Now that most American Jews have settled comfortably into a secular way of life without much fear of religious intolerance (except from other Jews), it’s not entirely clear what cultural function Jewish novels are supposed to perform. Jewish writers satisfy the demands of residual Jewishness by dreaming up a search for Eastern European roots (Jonathan Safran Foer, Everything Is Illuminated) or cooking up an imaginary world of stateless exile (Michael Chabon, The Yiddish Policemen’s Union). Others mine the Jewish past—the tragic Jewish past (Julie Orringer, The Invisible Bridge) or the heroic Jewish past (Alice Hoffman, The Dovekeepers).
Just recently, though, the Jewish religion has returned to Jewish fiction, and thank God for that: Jewish identity has its source in a Jew’s religious calling—it’s an app, as the saying now goes, not a feature—which can be reactivated at any moment.
In her astonishing novel The Believers (2009), for example, Zoë Heller created perhaps the best fictional portrait in English of the baal teshuvah, the Jew who takes up the faith after years of non-observance. The Believers tells the story of a family whose political radicalism is thrown into question when the husband and father, a high-profile lawyer known for defending terrorists, suffers a debilitating stroke. In the midst of the crisis, the family’s elder daughter Rosa, a faithful Marxist, enters an Orthodox synagogue with “a mild, touristic curiosity rather than any spiritual longing” and plops down in the men’s section, momentarily pleased to have caused a “kerfuffle.” When she is removed to the women’s section, though, she does not immediately leave.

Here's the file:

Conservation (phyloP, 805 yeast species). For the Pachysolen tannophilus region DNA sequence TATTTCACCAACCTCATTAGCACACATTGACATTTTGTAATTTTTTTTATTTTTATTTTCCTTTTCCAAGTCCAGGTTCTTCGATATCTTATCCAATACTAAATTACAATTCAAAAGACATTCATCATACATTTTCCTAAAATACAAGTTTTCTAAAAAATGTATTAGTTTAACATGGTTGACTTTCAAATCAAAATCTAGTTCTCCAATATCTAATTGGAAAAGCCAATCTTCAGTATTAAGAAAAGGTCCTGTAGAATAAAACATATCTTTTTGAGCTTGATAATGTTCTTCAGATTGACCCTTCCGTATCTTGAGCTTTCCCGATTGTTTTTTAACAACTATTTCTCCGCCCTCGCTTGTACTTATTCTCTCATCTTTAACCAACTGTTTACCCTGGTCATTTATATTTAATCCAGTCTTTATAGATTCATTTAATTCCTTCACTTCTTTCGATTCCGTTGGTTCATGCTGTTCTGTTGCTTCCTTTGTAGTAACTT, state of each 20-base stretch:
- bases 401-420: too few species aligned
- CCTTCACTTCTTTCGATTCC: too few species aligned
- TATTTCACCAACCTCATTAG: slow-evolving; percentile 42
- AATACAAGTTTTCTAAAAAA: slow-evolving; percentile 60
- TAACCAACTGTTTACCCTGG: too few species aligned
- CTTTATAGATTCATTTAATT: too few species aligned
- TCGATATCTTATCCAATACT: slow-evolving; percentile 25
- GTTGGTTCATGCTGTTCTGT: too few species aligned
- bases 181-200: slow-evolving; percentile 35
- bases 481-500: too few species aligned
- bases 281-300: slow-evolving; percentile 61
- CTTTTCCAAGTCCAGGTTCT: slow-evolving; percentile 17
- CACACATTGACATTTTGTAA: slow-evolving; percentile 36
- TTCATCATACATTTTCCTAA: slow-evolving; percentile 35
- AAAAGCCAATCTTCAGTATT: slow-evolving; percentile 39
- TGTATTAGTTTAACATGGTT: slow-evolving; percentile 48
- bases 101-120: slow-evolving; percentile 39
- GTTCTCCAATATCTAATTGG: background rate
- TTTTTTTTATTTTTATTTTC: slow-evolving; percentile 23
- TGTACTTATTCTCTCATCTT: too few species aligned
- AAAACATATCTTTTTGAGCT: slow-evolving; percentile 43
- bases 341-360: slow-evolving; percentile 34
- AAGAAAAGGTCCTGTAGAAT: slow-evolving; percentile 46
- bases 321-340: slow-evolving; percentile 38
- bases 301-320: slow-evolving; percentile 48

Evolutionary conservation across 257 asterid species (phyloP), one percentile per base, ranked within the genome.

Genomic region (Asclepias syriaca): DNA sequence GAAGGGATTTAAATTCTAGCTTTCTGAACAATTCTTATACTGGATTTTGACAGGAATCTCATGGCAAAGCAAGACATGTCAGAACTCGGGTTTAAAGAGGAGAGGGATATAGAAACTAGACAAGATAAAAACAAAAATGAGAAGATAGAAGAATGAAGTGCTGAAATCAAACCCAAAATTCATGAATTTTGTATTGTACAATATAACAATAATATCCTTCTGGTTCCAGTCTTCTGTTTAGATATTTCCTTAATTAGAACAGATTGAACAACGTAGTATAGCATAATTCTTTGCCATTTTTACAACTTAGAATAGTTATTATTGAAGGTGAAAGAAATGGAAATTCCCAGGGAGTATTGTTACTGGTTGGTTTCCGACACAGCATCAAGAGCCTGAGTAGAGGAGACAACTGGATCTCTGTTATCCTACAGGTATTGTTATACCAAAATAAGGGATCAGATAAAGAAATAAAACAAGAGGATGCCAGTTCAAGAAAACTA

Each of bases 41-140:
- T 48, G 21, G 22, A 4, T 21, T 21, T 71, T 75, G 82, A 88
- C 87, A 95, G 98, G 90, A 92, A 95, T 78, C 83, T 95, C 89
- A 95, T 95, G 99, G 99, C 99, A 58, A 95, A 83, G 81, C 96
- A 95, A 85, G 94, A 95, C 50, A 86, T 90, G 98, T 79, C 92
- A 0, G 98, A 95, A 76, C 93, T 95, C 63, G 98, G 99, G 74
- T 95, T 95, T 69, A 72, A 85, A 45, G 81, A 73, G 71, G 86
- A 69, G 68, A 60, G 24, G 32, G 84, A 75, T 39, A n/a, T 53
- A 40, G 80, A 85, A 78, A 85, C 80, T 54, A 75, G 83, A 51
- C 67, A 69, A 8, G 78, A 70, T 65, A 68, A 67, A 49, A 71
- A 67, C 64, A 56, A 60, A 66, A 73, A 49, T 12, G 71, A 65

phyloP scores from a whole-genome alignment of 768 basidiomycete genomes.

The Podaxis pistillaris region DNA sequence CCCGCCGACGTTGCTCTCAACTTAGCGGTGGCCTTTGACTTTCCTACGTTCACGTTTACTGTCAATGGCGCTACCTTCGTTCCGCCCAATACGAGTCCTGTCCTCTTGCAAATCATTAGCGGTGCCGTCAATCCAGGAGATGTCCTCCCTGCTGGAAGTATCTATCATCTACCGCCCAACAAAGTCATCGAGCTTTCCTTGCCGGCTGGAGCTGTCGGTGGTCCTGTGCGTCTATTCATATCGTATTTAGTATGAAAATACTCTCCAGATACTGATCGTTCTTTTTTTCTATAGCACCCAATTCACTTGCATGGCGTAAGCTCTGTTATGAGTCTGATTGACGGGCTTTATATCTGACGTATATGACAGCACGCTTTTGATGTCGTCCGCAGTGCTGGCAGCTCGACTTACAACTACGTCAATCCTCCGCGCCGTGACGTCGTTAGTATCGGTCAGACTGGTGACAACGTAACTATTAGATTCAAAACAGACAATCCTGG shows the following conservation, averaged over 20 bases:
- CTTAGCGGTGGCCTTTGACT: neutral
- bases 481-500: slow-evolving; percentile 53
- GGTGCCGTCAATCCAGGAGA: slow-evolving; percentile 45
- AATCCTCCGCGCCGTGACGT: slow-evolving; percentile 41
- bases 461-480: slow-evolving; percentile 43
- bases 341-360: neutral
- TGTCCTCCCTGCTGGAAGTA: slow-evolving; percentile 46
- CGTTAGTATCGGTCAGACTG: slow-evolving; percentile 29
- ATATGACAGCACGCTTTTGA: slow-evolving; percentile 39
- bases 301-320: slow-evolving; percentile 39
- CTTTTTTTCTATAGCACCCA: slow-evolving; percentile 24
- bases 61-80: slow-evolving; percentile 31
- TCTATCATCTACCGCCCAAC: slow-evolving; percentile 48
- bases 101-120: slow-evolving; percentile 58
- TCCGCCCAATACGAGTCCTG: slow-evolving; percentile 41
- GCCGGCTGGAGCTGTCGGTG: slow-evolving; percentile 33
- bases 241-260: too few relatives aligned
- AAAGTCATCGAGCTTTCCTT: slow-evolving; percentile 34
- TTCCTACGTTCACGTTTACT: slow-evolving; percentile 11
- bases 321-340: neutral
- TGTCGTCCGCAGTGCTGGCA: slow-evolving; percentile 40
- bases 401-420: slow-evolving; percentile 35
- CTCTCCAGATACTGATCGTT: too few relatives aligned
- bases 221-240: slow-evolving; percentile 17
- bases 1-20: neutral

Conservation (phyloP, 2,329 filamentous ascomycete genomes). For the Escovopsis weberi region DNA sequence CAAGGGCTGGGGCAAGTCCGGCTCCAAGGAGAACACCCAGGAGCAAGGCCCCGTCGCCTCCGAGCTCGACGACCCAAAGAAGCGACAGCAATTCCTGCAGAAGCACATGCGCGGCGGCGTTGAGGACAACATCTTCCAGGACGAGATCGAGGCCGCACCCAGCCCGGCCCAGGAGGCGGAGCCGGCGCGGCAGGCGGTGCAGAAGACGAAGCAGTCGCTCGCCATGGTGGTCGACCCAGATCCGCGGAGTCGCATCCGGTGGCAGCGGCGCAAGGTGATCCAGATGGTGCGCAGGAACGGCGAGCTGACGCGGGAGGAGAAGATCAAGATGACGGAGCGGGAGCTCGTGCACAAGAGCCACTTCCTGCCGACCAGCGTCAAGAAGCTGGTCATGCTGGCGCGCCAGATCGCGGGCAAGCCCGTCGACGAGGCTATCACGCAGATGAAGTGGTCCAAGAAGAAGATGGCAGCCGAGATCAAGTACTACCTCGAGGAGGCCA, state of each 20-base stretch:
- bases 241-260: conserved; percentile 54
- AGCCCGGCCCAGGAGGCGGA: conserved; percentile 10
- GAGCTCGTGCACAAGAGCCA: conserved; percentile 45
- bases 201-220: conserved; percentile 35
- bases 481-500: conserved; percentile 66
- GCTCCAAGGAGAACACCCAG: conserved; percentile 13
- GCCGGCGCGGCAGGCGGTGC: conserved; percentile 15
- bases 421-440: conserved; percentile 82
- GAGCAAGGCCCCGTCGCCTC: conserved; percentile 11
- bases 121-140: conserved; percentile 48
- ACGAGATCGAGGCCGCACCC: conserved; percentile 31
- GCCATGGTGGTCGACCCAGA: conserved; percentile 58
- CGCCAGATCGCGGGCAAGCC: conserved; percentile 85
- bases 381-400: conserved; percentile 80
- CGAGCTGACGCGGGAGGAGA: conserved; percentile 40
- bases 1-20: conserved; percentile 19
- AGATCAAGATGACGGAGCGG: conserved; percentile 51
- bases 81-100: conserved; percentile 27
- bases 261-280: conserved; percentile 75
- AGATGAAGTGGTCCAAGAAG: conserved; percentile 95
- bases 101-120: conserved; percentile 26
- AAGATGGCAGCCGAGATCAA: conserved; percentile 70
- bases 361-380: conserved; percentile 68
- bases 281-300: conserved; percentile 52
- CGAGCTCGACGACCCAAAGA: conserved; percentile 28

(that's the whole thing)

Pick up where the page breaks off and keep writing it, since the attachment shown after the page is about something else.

And then, without warning, the “austere melody” of returning the Torah scroll to the ark makes her hairs stand on end: “A thought came to her, as clearly as if it had been spoken in her ear. You are connected to this. This song is your song.” Although she tries to escape back into radicalism, meaningless sex, and feminist contempt for the laws of family purity, Rosa cannot resist the melody. She finds a rabbi who talks quiet good sense and discovers that she has a taste and a talent for Torah study. By the end of the novel, she has become religious. She announces her decision to leave for Jerusalem, where she will study in a yeshiva.